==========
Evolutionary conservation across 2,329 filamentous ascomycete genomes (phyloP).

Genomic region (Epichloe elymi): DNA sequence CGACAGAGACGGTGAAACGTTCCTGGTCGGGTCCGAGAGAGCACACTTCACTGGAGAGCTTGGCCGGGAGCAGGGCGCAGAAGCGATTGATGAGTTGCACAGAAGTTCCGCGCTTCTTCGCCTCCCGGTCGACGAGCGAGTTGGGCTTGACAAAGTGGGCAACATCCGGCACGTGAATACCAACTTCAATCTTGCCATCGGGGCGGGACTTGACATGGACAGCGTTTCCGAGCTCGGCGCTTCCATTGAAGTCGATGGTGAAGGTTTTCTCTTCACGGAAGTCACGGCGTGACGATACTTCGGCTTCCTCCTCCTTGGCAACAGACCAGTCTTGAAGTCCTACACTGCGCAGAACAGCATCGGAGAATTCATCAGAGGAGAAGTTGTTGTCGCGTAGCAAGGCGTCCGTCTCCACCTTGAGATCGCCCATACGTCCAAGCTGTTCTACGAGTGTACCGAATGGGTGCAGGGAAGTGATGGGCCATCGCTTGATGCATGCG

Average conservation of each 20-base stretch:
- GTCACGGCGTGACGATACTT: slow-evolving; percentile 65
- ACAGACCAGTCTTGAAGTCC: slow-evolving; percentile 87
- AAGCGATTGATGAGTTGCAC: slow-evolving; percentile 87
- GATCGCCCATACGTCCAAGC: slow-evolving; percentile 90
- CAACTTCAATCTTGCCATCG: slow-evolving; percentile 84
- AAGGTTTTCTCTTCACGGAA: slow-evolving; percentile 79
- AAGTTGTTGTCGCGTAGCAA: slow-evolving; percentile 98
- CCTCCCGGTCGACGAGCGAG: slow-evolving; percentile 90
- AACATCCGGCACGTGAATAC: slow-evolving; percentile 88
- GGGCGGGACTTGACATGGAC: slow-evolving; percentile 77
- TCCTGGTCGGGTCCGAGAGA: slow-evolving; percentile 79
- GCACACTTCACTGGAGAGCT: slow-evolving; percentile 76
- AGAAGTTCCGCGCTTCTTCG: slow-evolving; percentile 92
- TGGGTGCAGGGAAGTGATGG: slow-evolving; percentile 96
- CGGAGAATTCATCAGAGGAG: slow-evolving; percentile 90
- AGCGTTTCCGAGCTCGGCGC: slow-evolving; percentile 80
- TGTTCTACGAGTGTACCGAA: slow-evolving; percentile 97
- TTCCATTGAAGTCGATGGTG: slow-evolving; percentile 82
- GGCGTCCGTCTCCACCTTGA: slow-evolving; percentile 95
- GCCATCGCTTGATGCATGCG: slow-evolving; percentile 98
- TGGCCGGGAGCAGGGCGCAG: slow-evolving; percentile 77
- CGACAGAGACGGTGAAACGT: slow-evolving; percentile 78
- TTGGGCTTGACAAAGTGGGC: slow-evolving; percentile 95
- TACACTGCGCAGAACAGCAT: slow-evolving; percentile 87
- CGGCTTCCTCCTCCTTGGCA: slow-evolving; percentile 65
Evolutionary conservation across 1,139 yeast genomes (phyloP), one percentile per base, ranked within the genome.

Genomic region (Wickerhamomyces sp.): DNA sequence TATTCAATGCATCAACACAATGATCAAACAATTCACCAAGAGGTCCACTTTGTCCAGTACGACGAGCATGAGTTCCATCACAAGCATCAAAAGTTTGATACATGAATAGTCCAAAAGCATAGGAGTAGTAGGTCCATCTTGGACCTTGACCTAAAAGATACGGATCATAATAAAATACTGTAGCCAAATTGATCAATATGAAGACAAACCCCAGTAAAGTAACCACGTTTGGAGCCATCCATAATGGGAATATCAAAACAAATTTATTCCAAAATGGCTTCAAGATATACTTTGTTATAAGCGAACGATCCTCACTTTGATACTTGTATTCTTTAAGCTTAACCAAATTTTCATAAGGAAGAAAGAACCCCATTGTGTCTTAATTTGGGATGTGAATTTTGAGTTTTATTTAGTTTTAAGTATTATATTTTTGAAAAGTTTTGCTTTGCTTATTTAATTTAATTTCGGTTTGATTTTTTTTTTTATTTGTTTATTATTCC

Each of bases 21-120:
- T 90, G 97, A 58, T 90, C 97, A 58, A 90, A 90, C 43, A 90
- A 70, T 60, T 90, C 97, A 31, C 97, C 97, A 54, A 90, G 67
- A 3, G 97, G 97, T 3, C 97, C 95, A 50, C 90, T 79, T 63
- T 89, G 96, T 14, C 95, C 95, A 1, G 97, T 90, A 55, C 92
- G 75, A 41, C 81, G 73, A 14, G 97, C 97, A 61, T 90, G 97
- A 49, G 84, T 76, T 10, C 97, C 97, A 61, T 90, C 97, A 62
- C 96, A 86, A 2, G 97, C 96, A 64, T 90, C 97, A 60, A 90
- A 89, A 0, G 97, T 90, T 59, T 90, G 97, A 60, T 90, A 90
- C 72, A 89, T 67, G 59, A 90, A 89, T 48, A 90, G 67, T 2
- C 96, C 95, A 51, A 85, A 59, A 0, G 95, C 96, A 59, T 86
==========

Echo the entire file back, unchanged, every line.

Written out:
Evolutionary conservation across 2,329 filamentous ascomycete genomes (phyloP).

Genomic region (Epichloe elymi): DNA sequence CGACAGAGACGGTGAAACGTTCCTGGTCGGGTCCGAGAGAGCACACTTCACTGGAGAGCTTGGCCGGGAGCAGGGCGCAGAAGCGATTGATGAGTTGCACAGAAGTTCCGCGCTTCTTCGCCTCCCGGTCGACGAGCGAGTTGGGCTTGACAAAGTGGGCAACATCCGGCACGTGAATACCAACTTCAATCTTGCCATCGGGGCGGGACTTGACATGGACAGCGTTTCCGAGCTCGGCGCTTCCATTGAAGTCGATGGTGAAGGTTTTCTCTTCACGGAAGTCACGGCGTGACGATACTTCGGCTTCCTCCTCCTTGGCAACAGACCAGTCTTGAAGTCCTACACTGCGCAGAACAGCATCGGAGAATTCATCAGAGGAGAAGTTGTTGTCGCGTAGCAAGGCGTCCGTCTCCACCTTGAGATCGCCCATACGTCCAAGCTGTTCTACGAGTGTACCGAATGGGTGCAGGGAAGTGATGGGCCATCGCTTGATGCATGCG

Average conservation of each 20-base stretch:
- GTCACGGCGTGACGATACTT: slow-evolving; percentile 65
- ACAGACCAGTCTTGAAGTCC: slow-evolving; percentile 87
- AAGCGATTGATGAGTTGCAC: slow-evolving; percentile 87
- GATCGCCCATACGTCCAAGC: slow-evolving; percentile 90
- CAACTTCAATCTTGCCATCG: slow-evolving; percentile 84
- AAGGTTTTCTCTTCACGGAA: slow-evolving; percentile 79
- AAGTTGTTGTCGCGTAGCAA: slow-evolving; percentile 98
- CCTCCCGGTCGACGAGCGAG: slow-evolving; percentile 90
- AACATCCGGCACGTGAATAC: slow-evolving; percentile 88
- GGGCGGGACTTGACATGGAC: slow-evolving; percentile 77
- TCCTGGTCGGGTCCGAGAGA: slow-evolving; percentile 79
- GCACACTTCACTGGAGAGCT: slow-evolving; percentile 76
- AGAAGTTCCGCGCTTCTTCG: slow-evolving; percentile 92
- TGGGTGCAGGGAAGTGATGG: slow-evolving; percentile 96
- CGGAGAATTCATCAGAGGAG: slow-evolving; percentile 90
- AGCGTTTCCGAGCTCGGCGC: slow-evolving; percentile 80
- TGTTCTACGAGTGTACCGAA: slow-evolving; percentile 97
- TTCCATTGAAGTCGATGGTG: slow-evolving; percentile 82
- GGCGTCCGTCTCCACCTTGA: slow-evolving; percentile 95
- GCCATCGCTTGATGCATGCG: slow-evolving; percentile 98
- TGGCCGGGAGCAGGGCGCAG: slow-evolving; percentile 77
- CGACAGAGACGGTGAAACGT: slow-evolving; percentile 78
- TTGGGCTTGACAAAGTGGGC: slow-evolving; percentile 95
- TACACTGCGCAGAACAGCAT: slow-evolving; percentile 87
- CGGCTTCCTCCTCCTTGGCA: slow-evolving; percentile 65
Evolutionary conservation across 1,139 yeast genomes (phyloP), one percentile per base, ranked within the genome.

Genomic region (Wickerhamomyces sp.): DNA sequence TATTCAATGCATCAACACAATGATCAAACAATTCACCAAGAGGTCCACTTTGTCCAGTACGACGAGCATGAGTTCCATCACAAGCATCAAAAGTTTGATACATGAATAGTCCAAAAGCATAGGAGTAGTAGGTCCATCTTGGACCTTGACCTAAAAGATACGGATCATAATAAAATACTGTAGCCAAATTGATCAATATGAAGACAAACCCCAGTAAAGTAACCACGTTTGGAGCCATCCATAATGGGAATATCAAAACAAATTTATTCCAAAATGGCTTCAAGATATACTTTGTTATAAGCGAACGATCCTCACTTTGATACTTGTATTCTTTAAGCTTAACCAAATTTTCATAAGGAAGAAAGAACCCCATTGTGTCTTAATTTGGGATGTGAATTTTGAGTTTTATTTAGTTTTAAGTATTATATTTTTGAAAAGTTTTGCTTTGCTTATTTAATTTAATTTCGGTTTGATTTTTTTTTTTATTTGTTTATTATTCC

Each of bases 21-120:
- T 90, G 97, A 58, T 90, C 97, A 58, A 90, A 90, C 43, A 90
- A 70, T 60, T 90, C 97, A 31, C 97, C 97, A 54, A 90, G 67
- A 3, G 97, G 97, T 3, C 97, C 95, A 50, C 90, T 79, T 63
- T 89, G 96, T 14, C 95, C 95, A 1, G 97, T 90, A 55, C 92
- G 75, A 41, C 81, G 73, A 14, G 97, C 97, A 61, T 90, G 97
- A 49, G 84, T 76, T 10, C 97, C 97, A 61, T 90, C 97, A 62
- C 96, A 86, A 2, G 97, C 96, A 64, T 90, C 97, A 60, A 90
- A 89, A 0, G 97, T 90, T 59, T 90, G 97, A 60, T 90, A 90
- C 72, A 89, T 67, G 59, A 90, A 89, T 48, A 90, G 67, T 2
- C 96, C 95, A 51, A 85, A 59, A 0, G 95, C 96, A 59, T 86